Some of the world’s most notable inventions have been either accidental or created by inventors who have no history or knowledge of that industry. Here are a few illustrative examples.
Potato Crisps: In 1853, George Crum, a chef at an American restaurant, invented potato crisps as he was trying to make a plate of fried potatoes for a customer. The customer sent back his plate of potatoes many times and kept asking for them to be more fried and thinner. Crum lost his temper, sliced the potatoes ridiculously thin and fried them until they were as hard as a rock. To the chef’s surprise, the customer loved them and wanted more!
Penicillin: In 1928, Alexander Fleming was halfway through an experiment with bacteria and decided to go on vacation leaving a dirty petri dish in his laboratory sink. When he returned, he found that bacteria had grown all over the plate except in an area where mold had formed. That discovery led to penicillin.
Saccharin: Constantin Fahlberg, a scientist at John Hopkins University accidentally discovered the artificial sweetener in 1879. After spending the day studying coal tar derivatives, Fahlberg left his laboratory and went to dinner. Something he ate tasted particularly sweet, which he traced to a chemical compound that he had spilled on his hand earlier in the day. It also turned out to be calorie free. Being a cut-throat entrepreneur, he sliced his co-scientist and the University when he secretly patented the breakthrough discovery Saccharin.
Viagra: In 1992 scientists at the pharmaceutical giant Pfizer were working on a drug to treat angina, a coronary heart disease. While testing residents of a Welsh village, the drug had little success against the disease. However the men taking part in the study refused to give up their medicine at the end of the test period. The result was the drug Viagra that was marketed for an altogether different purpose.
Fireworks: During the Chinese Sung dynasty (960-1279) an unknown cook accidentally mixed together charcoal, sulfur and saltpeter which were common kitchen items 2000 years ago. When the mixture was compressed in a bamboo tube, it exploded. Legend doesn’t say whether the cook survived, but I assume he must since the recipe was used several times thereafter.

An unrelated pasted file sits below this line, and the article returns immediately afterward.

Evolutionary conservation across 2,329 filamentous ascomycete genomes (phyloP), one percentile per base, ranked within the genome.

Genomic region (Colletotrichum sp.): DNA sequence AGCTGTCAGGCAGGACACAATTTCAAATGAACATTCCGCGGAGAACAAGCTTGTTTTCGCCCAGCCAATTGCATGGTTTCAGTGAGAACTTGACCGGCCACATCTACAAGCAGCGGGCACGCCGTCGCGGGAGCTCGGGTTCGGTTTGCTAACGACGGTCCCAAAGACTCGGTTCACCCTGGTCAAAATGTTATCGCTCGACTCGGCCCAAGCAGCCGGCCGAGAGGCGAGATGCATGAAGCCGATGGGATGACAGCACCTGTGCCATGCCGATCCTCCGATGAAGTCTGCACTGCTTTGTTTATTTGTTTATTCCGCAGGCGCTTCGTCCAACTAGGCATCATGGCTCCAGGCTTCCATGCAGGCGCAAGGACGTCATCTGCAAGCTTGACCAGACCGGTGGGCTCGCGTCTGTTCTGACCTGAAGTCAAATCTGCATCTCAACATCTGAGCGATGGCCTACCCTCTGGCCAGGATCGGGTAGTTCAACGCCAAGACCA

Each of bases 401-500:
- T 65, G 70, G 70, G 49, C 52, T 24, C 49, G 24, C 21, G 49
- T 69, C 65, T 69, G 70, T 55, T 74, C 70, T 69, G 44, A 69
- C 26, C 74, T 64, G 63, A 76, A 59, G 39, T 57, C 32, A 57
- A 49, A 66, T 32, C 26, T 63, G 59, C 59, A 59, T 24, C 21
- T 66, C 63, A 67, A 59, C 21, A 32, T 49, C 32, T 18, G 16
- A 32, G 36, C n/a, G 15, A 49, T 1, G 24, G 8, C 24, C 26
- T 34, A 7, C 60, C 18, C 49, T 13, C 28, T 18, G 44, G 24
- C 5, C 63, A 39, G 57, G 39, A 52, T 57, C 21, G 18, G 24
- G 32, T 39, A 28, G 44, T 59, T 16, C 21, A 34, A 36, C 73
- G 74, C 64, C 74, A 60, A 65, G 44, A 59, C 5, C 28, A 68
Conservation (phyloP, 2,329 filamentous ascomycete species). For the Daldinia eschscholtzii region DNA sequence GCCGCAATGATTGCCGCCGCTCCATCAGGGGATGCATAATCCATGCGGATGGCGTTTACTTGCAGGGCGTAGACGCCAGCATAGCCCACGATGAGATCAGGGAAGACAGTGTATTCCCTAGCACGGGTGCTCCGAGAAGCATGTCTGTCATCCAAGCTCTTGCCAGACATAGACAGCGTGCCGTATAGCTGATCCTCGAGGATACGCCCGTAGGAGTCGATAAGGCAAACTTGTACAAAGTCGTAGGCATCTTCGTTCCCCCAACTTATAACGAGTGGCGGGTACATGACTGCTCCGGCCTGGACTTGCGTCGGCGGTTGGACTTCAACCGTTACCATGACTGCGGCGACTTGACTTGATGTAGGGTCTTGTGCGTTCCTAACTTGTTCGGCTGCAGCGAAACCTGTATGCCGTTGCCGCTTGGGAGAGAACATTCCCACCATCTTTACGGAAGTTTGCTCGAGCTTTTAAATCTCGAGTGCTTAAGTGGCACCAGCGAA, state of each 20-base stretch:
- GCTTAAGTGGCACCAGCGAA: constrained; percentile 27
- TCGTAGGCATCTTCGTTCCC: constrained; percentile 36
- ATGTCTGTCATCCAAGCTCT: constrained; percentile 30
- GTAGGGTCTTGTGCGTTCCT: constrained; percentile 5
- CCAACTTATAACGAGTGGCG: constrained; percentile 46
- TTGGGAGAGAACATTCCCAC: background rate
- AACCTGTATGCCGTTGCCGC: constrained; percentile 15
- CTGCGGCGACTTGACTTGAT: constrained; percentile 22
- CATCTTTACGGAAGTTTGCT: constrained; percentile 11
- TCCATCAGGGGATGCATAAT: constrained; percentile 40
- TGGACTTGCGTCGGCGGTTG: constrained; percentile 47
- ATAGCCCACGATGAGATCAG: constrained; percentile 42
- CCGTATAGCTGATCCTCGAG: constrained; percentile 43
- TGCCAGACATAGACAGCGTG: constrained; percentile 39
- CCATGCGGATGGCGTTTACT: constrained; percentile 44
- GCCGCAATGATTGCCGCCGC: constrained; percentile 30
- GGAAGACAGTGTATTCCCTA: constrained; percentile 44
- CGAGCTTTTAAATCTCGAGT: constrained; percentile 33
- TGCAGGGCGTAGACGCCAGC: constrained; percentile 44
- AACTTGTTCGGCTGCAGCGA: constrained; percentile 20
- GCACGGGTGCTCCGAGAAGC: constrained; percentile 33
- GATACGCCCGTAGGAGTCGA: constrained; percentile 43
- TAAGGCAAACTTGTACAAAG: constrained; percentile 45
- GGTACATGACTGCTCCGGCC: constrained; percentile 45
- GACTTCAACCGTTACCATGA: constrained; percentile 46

What do many of the above inventors have in common? Outstanding curiosity followed by remarkable success. And like serial entrepreneurs will attest, if you at first fail, try, try and try again. Tom Peters, the renowned American management guru reminds us that we should punish mediocre success and reward spectacular failure. If we dare, that is. But we dare not in most cases because we have cost-income ratios to manage, headcount limitations and a resounding aversion to spending time “experimenting” on “new fangled ideas” without tangible results.
An apt quote from the book ‘Funky Business Forever’ by Nordstrom and Ridderstrale captures the spirit of many businesses today. “The ‘surplus society’ has a surplus of similar companies employing similar people, with similar educational backgrounds, coming up with similar ideas, producing similar things, with similar prices and similar quality.”
Think about your industry today. Does your organization look exceedingly like that of your competitor? Would you refer to your competitor’s office as the same forest with different monkeys? Are people in the organization afraid to say “I don’t know” because that would be seen as a sign of weakness rather than an invitation to explore, test or scrutinize existing products or policies? Is your organization guilty of regularly raiding the competition to get new hires and periodically losing current employees to the competition? Which ethic, by the way, in and of itself creates the most insane and unhealthy doses of in breeding and tunnel based industry vision.
We draw great comfort from aligning ourselves to the industry we are in. We benchmark ourselves against our peers, happy to have gained acceptance as new entrants into a field of established performers. We sit at the table of men and sip from the cup of perceived prosperity. We become comfortable when our profit margins are maintained above or within the industry average and we do not want to rock the boat and take a different tack in providing customer driven solutions that may hurt our bottom line even if in the short term.
The financial services industry sits well within this school of thought. What was the last earth-shattering product you heard produced by the insurance industry? With 42 banks in the Kenyan market, not more than five have created absolutely new products that have DRAMATICALLY changed the lives of their customers. Which stock broking firm has stood head and shoulders above its peers as the market leader in customer service (forget the numerous industry award ceremonies which are nothing other than over inflated and underwhelming obtuse PR methods- now watch my name disappear from several invitation lists).
M-Pesa and its world acclaimed innovative success was created by a mobile phone company with not a banking cell in its DNA. László Bíró created the ballpoint pen a Hungarian journalist in 1931 with no history of working in the fountain pen industry. Does the DNA of our financial services industries lend itself to trailblazing innovation or to the unimaginative, boring, staid conveyor belt generation of products and services that the majority of the players expose us to? Is there extraordinary gumption that allows for product experimentation, spectacular crashes and institutionalized curiosity?
The Viagra of the financial industry can be found. That accidental experiment that fails to cure one problem but monumentally transforms a completely un-serviced customer need. But it requires brave executives, braver shareholders and most certainly, an internal non-traditional innovator whose voice must be allowed to be heard.